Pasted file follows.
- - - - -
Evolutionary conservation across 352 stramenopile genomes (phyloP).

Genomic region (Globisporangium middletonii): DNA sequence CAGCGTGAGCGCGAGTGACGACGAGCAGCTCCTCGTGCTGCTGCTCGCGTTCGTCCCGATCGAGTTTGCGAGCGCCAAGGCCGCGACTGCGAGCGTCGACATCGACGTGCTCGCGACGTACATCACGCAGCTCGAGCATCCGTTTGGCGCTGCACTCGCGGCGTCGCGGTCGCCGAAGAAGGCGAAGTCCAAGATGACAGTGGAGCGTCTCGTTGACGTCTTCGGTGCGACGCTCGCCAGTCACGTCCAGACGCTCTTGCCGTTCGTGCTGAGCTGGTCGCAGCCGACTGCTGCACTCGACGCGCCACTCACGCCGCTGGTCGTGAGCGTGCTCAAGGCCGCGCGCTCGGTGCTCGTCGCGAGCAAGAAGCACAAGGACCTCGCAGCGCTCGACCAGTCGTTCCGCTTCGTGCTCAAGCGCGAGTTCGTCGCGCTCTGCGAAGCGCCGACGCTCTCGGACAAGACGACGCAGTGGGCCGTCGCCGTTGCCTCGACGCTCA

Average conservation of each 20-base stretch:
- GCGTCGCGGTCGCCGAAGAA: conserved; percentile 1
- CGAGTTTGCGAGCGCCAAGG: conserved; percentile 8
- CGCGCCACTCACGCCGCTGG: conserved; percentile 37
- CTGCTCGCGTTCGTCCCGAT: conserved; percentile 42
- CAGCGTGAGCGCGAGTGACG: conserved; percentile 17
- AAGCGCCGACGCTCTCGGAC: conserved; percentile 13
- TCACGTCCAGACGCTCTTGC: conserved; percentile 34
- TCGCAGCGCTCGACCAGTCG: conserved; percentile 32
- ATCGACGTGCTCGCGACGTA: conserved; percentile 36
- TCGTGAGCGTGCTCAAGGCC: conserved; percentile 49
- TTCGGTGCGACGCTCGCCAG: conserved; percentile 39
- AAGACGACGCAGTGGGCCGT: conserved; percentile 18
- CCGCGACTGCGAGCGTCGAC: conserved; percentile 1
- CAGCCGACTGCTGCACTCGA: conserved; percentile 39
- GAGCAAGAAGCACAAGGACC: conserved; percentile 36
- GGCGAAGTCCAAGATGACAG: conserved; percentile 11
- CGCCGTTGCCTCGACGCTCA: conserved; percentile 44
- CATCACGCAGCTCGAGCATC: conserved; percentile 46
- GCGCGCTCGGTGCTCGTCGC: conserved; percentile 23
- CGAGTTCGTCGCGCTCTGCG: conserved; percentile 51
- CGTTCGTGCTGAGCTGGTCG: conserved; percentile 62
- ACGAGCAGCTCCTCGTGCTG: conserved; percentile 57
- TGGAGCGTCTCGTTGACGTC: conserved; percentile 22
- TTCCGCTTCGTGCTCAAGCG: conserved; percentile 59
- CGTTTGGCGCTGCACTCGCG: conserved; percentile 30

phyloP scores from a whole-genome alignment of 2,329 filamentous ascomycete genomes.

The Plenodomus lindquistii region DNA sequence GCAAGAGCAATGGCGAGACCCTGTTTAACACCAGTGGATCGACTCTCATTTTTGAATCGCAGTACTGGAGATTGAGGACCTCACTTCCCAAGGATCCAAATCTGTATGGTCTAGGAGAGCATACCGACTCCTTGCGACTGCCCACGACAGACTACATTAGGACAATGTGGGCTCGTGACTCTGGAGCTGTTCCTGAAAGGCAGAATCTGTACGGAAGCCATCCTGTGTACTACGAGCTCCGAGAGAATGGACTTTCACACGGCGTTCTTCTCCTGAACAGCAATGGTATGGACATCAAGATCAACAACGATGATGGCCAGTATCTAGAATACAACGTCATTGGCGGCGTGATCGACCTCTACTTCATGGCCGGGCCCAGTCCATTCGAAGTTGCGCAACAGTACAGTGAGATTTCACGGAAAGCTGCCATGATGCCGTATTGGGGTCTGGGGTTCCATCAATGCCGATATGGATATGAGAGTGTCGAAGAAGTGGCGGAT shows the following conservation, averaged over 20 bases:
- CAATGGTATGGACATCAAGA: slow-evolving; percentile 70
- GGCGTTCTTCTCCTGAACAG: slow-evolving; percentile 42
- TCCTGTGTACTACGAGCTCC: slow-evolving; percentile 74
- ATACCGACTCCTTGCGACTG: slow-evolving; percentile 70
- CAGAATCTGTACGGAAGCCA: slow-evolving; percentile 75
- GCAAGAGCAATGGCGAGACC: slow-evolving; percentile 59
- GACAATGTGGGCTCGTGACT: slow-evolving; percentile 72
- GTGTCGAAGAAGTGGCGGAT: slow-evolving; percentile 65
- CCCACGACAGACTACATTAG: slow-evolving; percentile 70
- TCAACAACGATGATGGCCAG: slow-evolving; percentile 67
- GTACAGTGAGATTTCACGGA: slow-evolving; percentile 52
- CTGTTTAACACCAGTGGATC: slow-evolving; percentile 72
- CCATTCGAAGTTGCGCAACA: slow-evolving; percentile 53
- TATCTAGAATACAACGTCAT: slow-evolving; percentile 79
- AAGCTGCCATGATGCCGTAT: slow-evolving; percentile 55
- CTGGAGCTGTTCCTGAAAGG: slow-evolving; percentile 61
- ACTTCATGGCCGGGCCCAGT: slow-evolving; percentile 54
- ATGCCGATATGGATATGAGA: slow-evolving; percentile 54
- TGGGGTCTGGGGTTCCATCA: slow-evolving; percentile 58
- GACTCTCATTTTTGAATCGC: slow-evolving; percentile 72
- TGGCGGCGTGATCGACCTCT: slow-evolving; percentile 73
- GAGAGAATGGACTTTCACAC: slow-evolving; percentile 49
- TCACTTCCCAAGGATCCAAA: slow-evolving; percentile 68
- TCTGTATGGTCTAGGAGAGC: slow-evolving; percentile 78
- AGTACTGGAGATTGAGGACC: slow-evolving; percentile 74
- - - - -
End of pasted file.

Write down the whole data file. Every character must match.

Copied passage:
Evolutionary conservation across 352 stramenopile genomes (phyloP).

Genomic region (Globisporangium middletonii): DNA sequence CAGCGTGAGCGCGAGTGACGACGAGCAGCTCCTCGTGCTGCTGCTCGCGTTCGTCCCGATCGAGTTTGCGAGCGCCAAGGCCGCGACTGCGAGCGTCGACATCGACGTGCTCGCGACGTACATCACGCAGCTCGAGCATCCGTTTGGCGCTGCACTCGCGGCGTCGCGGTCGCCGAAGAAGGCGAAGTCCAAGATGACAGTGGAGCGTCTCGTTGACGTCTTCGGTGCGACGCTCGCCAGTCACGTCCAGACGCTCTTGCCGTTCGTGCTGAGCTGGTCGCAGCCGACTGCTGCACTCGACGCGCCACTCACGCCGCTGGTCGTGAGCGTGCTCAAGGCCGCGCGCTCGGTGCTCGTCGCGAGCAAGAAGCACAAGGACCTCGCAGCGCTCGACCAGTCGTTCCGCTTCGTGCTCAAGCGCGAGTTCGTCGCGCTCTGCGAAGCGCCGACGCTCTCGGACAAGACGACGCAGTGGGCCGTCGCCGTTGCCTCGACGCTCA

Average conservation of each 20-base stretch:
- GCGTCGCGGTCGCCGAAGAA: conserved; percentile 1
- CGAGTTTGCGAGCGCCAAGG: conserved; percentile 8
- CGCGCCACTCACGCCGCTGG: conserved; percentile 37
- CTGCTCGCGTTCGTCCCGAT: conserved; percentile 42
- CAGCGTGAGCGCGAGTGACG: conserved; percentile 17
- AAGCGCCGACGCTCTCGGAC: conserved; percentile 13
- TCACGTCCAGACGCTCTTGC: conserved; percentile 34
- TCGCAGCGCTCGACCAGTCG: conserved; percentile 32
- ATCGACGTGCTCGCGACGTA: conserved; percentile 36
- TCGTGAGCGTGCTCAAGGCC: conserved; percentile 49
- TTCGGTGCGACGCTCGCCAG: conserved; percentile 39
- AAGACGACGCAGTGGGCCGT: conserved; percentile 18
- CCGCGACTGCGAGCGTCGAC: conserved; percentile 1
- CAGCCGACTGCTGCACTCGA: conserved; percentile 39
- GAGCAAGAAGCACAAGGACC: conserved; percentile 36
- GGCGAAGTCCAAGATGACAG: conserved; percentile 11
- CGCCGTTGCCTCGACGCTCA: conserved; percentile 44
- CATCACGCAGCTCGAGCATC: conserved; percentile 46
- GCGCGCTCGGTGCTCGTCGC: conserved; percentile 23
- CGAGTTCGTCGCGCTCTGCG: conserved; percentile 51
- CGTTCGTGCTGAGCTGGTCG: conserved; percentile 62
- ACGAGCAGCTCCTCGTGCTG: conserved; percentile 57
- TGGAGCGTCTCGTTGACGTC: conserved; percentile 22
- TTCCGCTTCGTGCTCAAGCG: conserved; percentile 59
- CGTTTGGCGCTGCACTCGCG: conserved; percentile 30

phyloP scores from a whole-genome alignment of 2,329 filamentous ascomycete genomes.

The Plenodomus lindquistii region DNA sequence GCAAGAGCAATGGCGAGACCCTGTTTAACACCAGTGGATCGACTCTCATTTTTGAATCGCAGTACTGGAGATTGAGGACCTCACTTCCCAAGGATCCAAATCTGTATGGTCTAGGAGAGCATACCGACTCCTTGCGACTGCCCACGACAGACTACATTAGGACAATGTGGGCTCGTGACTCTGGAGCTGTTCCTGAAAGGCAGAATCTGTACGGAAGCCATCCTGTGTACTACGAGCTCCGAGAGAATGGACTTTCACACGGCGTTCTTCTCCTGAACAGCAATGGTATGGACATCAAGATCAACAACGATGATGGCCAGTATCTAGAATACAACGTCATTGGCGGCGTGATCGACCTCTACTTCATGGCCGGGCCCAGTCCATTCGAAGTTGCGCAACAGTACAGTGAGATTTCACGGAAAGCTGCCATGATGCCGTATTGGGGTCTGGGGTTCCATCAATGCCGATATGGATATGAGAGTGTCGAAGAAGTGGCGGAT shows the following conservation, averaged over 20 bases:
- CAATGGTATGGACATCAAGA: slow-evolving; percentile 70
- GGCGTTCTTCTCCTGAACAG: slow-evolving; percentile 42
- TCCTGTGTACTACGAGCTCC: slow-evolving; percentile 74
- ATACCGACTCCTTGCGACTG: slow-evolving; percentile 70
- CAGAATCTGTACGGAAGCCA: slow-evolving; percentile 75
- GCAAGAGCAATGGCGAGACC: slow-evolving; percentile 59
- GACAATGTGGGCTCGTGACT: slow-evolving; percentile 72
- GTGTCGAAGAAGTGGCGGAT: slow-evolving; percentile 65
- CCCACGACAGACTACATTAG: slow-evolving; percentile 70
- TCAACAACGATGATGGCCAG: slow-evolving; percentile 67
- GTACAGTGAGATTTCACGGA: slow-evolving; percentile 52
- CTGTTTAACACCAGTGGATC: slow-evolving; percentile 72
- CCATTCGAAGTTGCGCAACA: slow-evolving; percentile 53
- TATCTAGAATACAACGTCAT: slow-evolving; percentile 79
- AAGCTGCCATGATGCCGTAT: slow-evolving; percentile 55
- CTGGAGCTGTTCCTGAAAGG: slow-evolving; percentile 61
- ACTTCATGGCCGGGCCCAGT: slow-evolving; percentile 54
- ATGCCGATATGGATATGAGA: slow-evolving; percentile 54
- TGGGGTCTGGGGTTCCATCA: slow-evolving; percentile 58
- GACTCTCATTTTTGAATCGC: slow-evolving; percentile 72
- TGGCGGCGTGATCGACCTCT: slow-evolving; percentile 73
- GAGAGAATGGACTTTCACAC: slow-evolving; percentile 49
- TCACTTCCCAAGGATCCAAA: slow-evolving; percentile 68
- TCTGTATGGTCTAGGAGAGC: slow-evolving; percentile 78
- AGTACTGGAGATTGAGGACC: slow-evolving; percentile 74